Call of Duty: Black Ops 2
Platforms: PS3, Xbox 360, PC, Wii U
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It’s carnival time, folks. E3 2012 is just shy of a week away, and with its onset, we can expect a flood of announcements and trailers, rumors and speculations, megatons and betrayals. As the Big Three- Sony, Nintendo, and Microsoft- try and convince the industry and gamers that they have the next twelve months in the bag as far as your gaming needs are concerned, it is perhaps time to stop and consider, realistically, just what we can expect from E3 this year. While a Playstation 4 announcement would make us crap our collective pants, and while a Metroid/Star Fox crossover would definitely intrigue us, they’re probably really not happening. At least, not this E3.
So let’s stop and try and consider, with a balanced head, what announcements we can reasonably expect (and not expect) from Microsoft, Sony, and Nintendo this E3. For all those holding out for some unexpected megatons, this will not be a pretty list. Brace yourself.
Microsoft has consistently managed to disappoint players for the last two years straight. Their focus has entirely been on the Kinect, and on trying to turn the Xbox 360 into a one stop media box, expanding the functionality of the system via interface changes and media partnerships. And while this new direction has paid off for them in spades- sales of the Xbox 360 are higher than ever before, defying the traditional trend of a console’s lifecycle- gamers in general have become increasingly disillusioned with what the Xbox 360 has come to.
If you’re expecting a sudden shift in Microsoft’s focus this E3, well, fat chance. Microsoft has already notified analysts that it plans on focusing on apps and media functionality this E3. Kinect is still selling, having shifted over 25 million units so far- a massive audience that Microsoft must now support at any cost. Core exclusives are still a rare commodity unless they come from a first party studio, of which Microsoft does not have many.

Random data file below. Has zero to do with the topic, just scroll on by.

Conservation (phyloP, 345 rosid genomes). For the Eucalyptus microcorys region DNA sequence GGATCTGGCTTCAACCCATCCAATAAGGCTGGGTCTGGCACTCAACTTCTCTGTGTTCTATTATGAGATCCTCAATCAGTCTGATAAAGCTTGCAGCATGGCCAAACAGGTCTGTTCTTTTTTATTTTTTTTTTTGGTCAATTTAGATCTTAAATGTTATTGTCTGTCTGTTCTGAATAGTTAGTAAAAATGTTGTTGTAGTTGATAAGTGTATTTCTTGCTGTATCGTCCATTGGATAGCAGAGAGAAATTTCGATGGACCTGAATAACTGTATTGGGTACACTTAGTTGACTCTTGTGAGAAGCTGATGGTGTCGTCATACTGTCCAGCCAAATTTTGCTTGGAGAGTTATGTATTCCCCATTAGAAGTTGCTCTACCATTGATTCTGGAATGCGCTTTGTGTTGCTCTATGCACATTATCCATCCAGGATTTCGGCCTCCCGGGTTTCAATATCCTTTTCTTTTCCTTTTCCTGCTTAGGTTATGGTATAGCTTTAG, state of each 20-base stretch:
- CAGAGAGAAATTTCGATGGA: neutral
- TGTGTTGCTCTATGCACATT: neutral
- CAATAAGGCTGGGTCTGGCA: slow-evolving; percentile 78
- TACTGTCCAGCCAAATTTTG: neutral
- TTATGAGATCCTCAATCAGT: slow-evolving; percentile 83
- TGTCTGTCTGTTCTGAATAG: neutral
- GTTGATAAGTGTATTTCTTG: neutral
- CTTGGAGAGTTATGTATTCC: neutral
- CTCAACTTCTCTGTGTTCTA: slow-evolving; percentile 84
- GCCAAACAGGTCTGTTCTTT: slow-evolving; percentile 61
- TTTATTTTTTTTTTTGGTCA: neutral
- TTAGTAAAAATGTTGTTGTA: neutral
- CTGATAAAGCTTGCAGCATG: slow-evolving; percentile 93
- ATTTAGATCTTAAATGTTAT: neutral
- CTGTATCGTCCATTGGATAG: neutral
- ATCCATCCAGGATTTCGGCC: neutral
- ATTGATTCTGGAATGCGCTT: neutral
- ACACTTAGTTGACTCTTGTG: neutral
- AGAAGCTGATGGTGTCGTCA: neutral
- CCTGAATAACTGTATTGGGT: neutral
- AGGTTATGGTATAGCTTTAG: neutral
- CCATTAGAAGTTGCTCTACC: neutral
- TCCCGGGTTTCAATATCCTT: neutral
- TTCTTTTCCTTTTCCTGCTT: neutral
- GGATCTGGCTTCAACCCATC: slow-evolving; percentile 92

With all of that in mind, what can you expect from Microsoft this E3?
Expect to see Black Ops 2 demoed. Microsoft has made it a point to ensure that the general public associates Call of Duty with the Xbox 360 (a de facto exclusive, if you will), and that won’t change anytime soon. The last three Microsoft E3 presentations have all opened with a Call of Duty game demoed. With Black Ops 2 coming later this year, you can expect it to headline Microsoft’s keynote as well.
Expect to see Kinect. Lots and lots of Kinect. Whereas Microsoft might try to stop shoehorning Kinect’s motion controls into core game, there will probably still be lots of core games that will support Kinect in some capacity. The recently announced Kinect support for Skyrim made the peripheral look positively enticing to so many core gamers, and in that capacity, as an optional add on that augments the game, Kinect might find more acceptance among both, gamers and developers.
Expect to see more Xbox Live stuff. By this I mean that there will be more media partnerships announced at E3 for Xbox Live. Microsoft aims to make the Xbox 360 your one stop media box, so expect to see more media support. They’re also big on apps for the Xbox, so they will probably unleash a spate of apps all incoming within the year. Couple that with a new interface, also probably due by year end, and you have a large bulk of Microsoft’s conference.
Expect to see Halo 4. Microsoft genuinely thinks that tossing one core exclusive per year- be it Halo, Forza, Fable, or Gears- is enough to keep them pacified. Maybe not, although that strategy has worked so far. Halo 4 is due later this year as the console’s big holiday exclusive. As such, expect to see a big focus on it this E3.
Don’t expect a new Xbox. The most you might get by way of new hardware would be another Xbox 360 revision, but you won’t get a new Xbox console period. As a matter of fact, Microsoft won’t even talk about the next generation Xbox for now. The 360 is currently the market leader, and they have no reason to disrupt its momentum by announcing new hardware for now.
Don’t expect a price cut. Microsoft’s recent bid to sell an Xbox 360 at $99 with a two year contract for LIVE is probably their idea of a low cost Xbox 360 for the budget market. Most likely, rolling it out nationwide is going to be their big price related announcement (remember that so far, this scheme is available only at Microsoft’s own stores); otherwise, at best, expect an announcement that Kinect will be bundled with all $299 250 GB Xbox 360s and all $199 4GB Xbox 360s. That, also, would represent a significant value proposition from their point of view.